Satellite images API is the dataset from the Landsat8 and Sentinel2 satellites on the basis of which we calculate quantitative indices, such as NDVI, EVI, and others, and from which we also obtain ready-made images of territories in True and False color, NDVI, and EVI. Satellite images API, along with other APIs to data such as Weather Data, Soil Data, Accumulated Temperature and Precipitation Data all go into making our new Agro API product.

TRUE Color and False Color

TRUE Color — "True color" is a rendering of red, green and blue satellite imagery spectral bands to the RGB composite image that seems to look natural.

False Color (b5 b4 b3) — "False color" is a rendering using NIR (near infrared) band which is more useful to visualize land cover and differentiate it from the urban and farmland areas. In these images it is possible to pick out different types of vegetation. Also easily discernible is the boundary between land and water, which enables changes in shorelines to be tracked.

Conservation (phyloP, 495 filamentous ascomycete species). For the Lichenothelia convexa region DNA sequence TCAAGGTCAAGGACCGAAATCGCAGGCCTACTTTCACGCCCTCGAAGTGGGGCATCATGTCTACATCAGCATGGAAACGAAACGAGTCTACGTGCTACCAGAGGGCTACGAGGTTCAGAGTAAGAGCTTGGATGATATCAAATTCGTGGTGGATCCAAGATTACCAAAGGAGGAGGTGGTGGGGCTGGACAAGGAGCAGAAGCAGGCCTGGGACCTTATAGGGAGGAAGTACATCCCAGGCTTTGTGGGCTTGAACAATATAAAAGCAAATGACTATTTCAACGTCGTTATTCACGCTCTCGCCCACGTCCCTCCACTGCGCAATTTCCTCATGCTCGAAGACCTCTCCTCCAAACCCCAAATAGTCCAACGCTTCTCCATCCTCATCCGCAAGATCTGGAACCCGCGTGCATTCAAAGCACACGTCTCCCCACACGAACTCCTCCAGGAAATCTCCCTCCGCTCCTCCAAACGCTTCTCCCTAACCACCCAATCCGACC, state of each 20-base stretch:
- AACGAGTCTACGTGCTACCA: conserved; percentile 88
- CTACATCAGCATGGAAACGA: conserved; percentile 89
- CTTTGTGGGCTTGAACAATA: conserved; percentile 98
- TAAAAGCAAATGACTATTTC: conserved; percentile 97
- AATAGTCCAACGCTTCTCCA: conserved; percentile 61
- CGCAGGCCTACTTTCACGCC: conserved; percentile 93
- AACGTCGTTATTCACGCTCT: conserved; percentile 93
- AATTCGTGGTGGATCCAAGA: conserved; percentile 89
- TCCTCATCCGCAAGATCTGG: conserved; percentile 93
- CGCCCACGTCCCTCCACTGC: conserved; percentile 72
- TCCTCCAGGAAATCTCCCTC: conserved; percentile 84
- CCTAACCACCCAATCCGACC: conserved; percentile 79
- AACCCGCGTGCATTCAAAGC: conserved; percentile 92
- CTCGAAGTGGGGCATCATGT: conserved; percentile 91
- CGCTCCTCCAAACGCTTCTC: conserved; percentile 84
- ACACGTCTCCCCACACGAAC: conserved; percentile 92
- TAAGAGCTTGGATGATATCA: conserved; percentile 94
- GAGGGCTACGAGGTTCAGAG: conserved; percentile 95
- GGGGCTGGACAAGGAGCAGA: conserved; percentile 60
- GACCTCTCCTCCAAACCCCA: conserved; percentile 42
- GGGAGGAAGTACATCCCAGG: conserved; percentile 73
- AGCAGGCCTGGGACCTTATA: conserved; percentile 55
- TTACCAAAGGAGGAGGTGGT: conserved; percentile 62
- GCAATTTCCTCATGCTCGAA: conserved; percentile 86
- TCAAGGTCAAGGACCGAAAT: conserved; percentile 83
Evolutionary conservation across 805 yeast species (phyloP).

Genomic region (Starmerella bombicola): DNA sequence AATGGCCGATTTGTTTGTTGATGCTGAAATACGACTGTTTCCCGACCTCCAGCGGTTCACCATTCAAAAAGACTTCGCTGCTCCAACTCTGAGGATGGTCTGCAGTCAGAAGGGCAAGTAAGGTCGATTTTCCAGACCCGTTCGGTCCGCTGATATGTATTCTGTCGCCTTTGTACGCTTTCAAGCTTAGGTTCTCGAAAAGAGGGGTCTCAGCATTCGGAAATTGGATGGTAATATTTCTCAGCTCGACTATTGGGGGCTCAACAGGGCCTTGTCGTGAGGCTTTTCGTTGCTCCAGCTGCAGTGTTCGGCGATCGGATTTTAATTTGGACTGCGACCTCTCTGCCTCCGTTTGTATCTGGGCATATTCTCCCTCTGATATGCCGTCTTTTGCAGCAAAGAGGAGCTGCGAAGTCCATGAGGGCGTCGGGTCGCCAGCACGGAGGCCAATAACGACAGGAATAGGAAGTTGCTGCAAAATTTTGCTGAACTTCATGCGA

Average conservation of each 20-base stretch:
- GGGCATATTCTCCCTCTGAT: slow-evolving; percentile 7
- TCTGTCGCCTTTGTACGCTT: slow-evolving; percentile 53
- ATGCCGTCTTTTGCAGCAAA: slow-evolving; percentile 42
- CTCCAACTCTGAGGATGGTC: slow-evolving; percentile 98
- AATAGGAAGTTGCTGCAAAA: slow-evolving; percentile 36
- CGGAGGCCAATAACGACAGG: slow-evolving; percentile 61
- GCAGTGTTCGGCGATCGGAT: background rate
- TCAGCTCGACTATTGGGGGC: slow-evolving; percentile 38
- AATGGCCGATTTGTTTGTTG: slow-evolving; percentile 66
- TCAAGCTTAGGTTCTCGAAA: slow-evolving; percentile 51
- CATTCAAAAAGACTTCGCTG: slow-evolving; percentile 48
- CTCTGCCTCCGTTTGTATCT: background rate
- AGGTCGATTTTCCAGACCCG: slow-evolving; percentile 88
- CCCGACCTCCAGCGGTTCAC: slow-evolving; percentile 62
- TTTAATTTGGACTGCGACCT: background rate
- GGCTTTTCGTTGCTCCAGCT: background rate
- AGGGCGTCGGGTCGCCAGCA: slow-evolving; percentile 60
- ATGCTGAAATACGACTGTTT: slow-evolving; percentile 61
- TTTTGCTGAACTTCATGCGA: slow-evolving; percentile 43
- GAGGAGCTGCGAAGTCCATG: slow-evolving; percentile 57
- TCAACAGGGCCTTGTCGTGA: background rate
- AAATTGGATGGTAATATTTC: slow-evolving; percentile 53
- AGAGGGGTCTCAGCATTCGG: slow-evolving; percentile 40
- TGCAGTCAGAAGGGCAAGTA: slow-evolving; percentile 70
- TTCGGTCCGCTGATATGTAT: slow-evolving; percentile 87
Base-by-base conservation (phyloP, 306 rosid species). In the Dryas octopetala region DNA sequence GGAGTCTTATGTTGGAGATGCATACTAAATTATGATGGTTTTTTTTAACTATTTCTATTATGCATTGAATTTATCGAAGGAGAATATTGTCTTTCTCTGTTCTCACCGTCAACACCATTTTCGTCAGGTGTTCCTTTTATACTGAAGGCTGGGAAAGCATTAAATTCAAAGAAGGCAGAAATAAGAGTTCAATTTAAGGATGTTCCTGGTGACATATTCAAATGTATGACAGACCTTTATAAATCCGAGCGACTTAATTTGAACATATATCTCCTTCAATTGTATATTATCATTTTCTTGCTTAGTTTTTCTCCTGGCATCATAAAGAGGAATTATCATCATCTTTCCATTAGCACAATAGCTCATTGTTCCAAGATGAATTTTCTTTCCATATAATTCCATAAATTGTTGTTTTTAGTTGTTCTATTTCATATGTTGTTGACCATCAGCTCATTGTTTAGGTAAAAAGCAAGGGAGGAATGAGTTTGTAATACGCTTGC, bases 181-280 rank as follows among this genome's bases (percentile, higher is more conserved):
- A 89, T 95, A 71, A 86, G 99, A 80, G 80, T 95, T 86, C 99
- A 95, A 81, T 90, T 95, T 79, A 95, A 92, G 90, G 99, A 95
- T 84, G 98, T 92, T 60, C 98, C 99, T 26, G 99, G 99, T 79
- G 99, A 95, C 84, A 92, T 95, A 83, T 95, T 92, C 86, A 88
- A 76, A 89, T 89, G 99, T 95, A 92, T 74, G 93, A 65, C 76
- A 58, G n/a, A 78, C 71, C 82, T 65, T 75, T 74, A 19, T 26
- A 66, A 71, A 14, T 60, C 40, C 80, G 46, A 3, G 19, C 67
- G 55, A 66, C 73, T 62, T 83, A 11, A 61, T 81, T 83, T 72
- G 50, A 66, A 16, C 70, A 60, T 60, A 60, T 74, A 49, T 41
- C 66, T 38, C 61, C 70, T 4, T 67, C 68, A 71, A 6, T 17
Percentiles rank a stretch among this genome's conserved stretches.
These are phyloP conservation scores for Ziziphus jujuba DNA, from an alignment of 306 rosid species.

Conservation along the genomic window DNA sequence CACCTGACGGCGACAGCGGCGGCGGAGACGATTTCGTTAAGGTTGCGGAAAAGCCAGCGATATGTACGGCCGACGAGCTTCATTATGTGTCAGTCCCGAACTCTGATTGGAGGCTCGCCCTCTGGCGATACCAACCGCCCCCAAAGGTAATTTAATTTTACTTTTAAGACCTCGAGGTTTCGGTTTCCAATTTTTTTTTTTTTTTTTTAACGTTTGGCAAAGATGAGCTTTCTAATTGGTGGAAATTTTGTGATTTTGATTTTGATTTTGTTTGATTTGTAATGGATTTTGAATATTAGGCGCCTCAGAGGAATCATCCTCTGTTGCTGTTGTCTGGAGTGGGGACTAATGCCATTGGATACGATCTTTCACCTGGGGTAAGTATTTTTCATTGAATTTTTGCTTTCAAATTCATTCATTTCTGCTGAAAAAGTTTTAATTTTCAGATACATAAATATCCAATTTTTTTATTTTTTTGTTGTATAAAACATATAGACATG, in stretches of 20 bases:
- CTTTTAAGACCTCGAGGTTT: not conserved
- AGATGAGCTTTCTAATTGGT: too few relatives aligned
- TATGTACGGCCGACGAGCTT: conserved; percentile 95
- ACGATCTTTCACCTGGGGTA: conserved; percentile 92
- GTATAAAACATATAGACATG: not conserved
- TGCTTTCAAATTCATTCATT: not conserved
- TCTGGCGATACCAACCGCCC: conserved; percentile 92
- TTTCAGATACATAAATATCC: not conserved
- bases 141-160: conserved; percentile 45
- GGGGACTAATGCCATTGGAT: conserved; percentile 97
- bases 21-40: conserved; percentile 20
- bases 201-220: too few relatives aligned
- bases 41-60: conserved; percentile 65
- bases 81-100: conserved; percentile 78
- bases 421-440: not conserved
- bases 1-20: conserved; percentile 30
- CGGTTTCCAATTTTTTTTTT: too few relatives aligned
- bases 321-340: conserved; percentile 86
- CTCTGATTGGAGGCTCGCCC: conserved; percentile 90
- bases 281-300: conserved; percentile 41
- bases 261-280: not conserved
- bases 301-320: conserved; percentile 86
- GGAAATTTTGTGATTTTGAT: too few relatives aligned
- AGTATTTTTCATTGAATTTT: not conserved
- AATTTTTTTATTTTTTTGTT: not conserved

NDVI and EVI vegetation indices

Some of the most common indices enabling quantitative assessment of vegetation cover. Convenient for tracking the growth rate of plants and monitoring any changes to them.

NDVI - This is an index calculated according to a set formula which uses near infrared and red wavelengths. Used in calculating and monitoring vegetation growth and its dynamics. NDV Index is displayed in images using the white to green palette where dark green indicates a good yield and white indicates a poor one or lack of vegetation.